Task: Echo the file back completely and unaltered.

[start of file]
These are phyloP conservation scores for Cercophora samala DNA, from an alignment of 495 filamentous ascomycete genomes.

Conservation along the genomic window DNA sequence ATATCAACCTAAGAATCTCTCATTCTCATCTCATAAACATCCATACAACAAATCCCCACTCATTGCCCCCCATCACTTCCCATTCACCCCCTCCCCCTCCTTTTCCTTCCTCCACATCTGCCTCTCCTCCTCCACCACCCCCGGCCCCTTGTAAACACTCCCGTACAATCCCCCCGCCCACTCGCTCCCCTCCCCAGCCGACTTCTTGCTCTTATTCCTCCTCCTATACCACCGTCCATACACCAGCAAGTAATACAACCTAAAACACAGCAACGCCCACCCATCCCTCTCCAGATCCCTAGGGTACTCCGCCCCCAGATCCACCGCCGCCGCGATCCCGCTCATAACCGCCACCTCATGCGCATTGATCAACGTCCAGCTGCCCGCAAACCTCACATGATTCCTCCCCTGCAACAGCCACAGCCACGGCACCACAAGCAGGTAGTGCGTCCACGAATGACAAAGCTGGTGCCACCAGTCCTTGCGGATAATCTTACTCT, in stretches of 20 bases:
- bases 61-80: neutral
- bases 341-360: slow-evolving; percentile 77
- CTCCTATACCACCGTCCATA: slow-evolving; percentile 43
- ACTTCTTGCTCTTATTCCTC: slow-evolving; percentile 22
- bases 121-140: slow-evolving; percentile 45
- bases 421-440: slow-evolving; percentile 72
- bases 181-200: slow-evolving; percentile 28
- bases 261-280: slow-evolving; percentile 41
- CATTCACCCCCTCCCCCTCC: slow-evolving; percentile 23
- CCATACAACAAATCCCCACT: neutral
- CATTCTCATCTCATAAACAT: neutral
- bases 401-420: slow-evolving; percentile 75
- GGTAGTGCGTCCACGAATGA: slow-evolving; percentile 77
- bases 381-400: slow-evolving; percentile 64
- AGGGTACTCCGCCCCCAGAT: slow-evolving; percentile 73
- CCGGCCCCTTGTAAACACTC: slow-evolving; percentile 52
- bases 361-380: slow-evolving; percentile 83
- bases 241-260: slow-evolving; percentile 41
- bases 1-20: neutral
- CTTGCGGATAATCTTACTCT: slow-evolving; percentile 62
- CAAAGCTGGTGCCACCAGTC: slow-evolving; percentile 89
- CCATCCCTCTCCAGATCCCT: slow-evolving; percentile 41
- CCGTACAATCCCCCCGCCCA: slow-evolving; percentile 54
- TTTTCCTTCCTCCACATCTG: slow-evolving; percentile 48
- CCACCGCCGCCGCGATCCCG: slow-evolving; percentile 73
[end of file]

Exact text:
These are phyloP conservation scores for Cercophora samala DNA, from an alignment of 495 filamentous ascomycete genomes.

Conservation along the genomic window DNA sequence ATATCAACCTAAGAATCTCTCATTCTCATCTCATAAACATCCATACAACAAATCCCCACTCATTGCCCCCCATCACTTCCCATTCACCCCCTCCCCCTCCTTTTCCTTCCTCCACATCTGCCTCTCCTCCTCCACCACCCCCGGCCCCTTGTAAACACTCCCGTACAATCCCCCCGCCCACTCGCTCCCCTCCCCAGCCGACTTCTTGCTCTTATTCCTCCTCCTATACCACCGTCCATACACCAGCAAGTAATACAACCTAAAACACAGCAACGCCCACCCATCCCTCTCCAGATCCCTAGGGTACTCCGCCCCCAGATCCACCGCCGCCGCGATCCCGCTCATAACCGCCACCTCATGCGCATTGATCAACGTCCAGCTGCCCGCAAACCTCACATGATTCCTCCCCTGCAACAGCCACAGCCACGGCACCACAAGCAGGTAGTGCGTCCACGAATGACAAAGCTGGTGCCACCAGTCCTTGCGGATAATCTTACTCT, in stretches of 20 bases:
- bases 61-80: neutral
- bases 341-360: slow-evolving; percentile 77
- CTCCTATACCACCGTCCATA: slow-evolving; percentile 43
- ACTTCTTGCTCTTATTCCTC: slow-evolving; percentile 22
- bases 121-140: slow-evolving; percentile 45
- bases 421-440: slow-evolving; percentile 72
- bases 181-200: slow-evolving; percentile 28
- bases 261-280: slow-evolving; percentile 41
- CATTCACCCCCTCCCCCTCC: slow-evolving; percentile 23
- CCATACAACAAATCCCCACT: neutral
- CATTCTCATCTCATAAACAT: neutral
- bases 401-420: slow-evolving; percentile 75
- GGTAGTGCGTCCACGAATGA: slow-evolving; percentile 77
- bases 381-400: slow-evolving; percentile 64
- AGGGTACTCCGCCCCCAGAT: slow-evolving; percentile 73
- CCGGCCCCTTGTAAACACTC: slow-evolving; percentile 52
- bases 361-380: slow-evolving; percentile 83
- bases 241-260: slow-evolving; percentile 41
- bases 1-20: neutral
- CTTGCGGATAATCTTACTCT: slow-evolving; percentile 62
- CAAAGCTGGTGCCACCAGTC: slow-evolving; percentile 89
- CCATCCCTCTCCAGATCCCT: slow-evolving; percentile 41
- CCGTACAATCCCCCCGCCCA: slow-evolving; percentile 54
- TTTTCCTTCCTCCACATCTG: slow-evolving; percentile 48
- CCACCGCCGCCGCGATCCCG: slow-evolving; percentile 73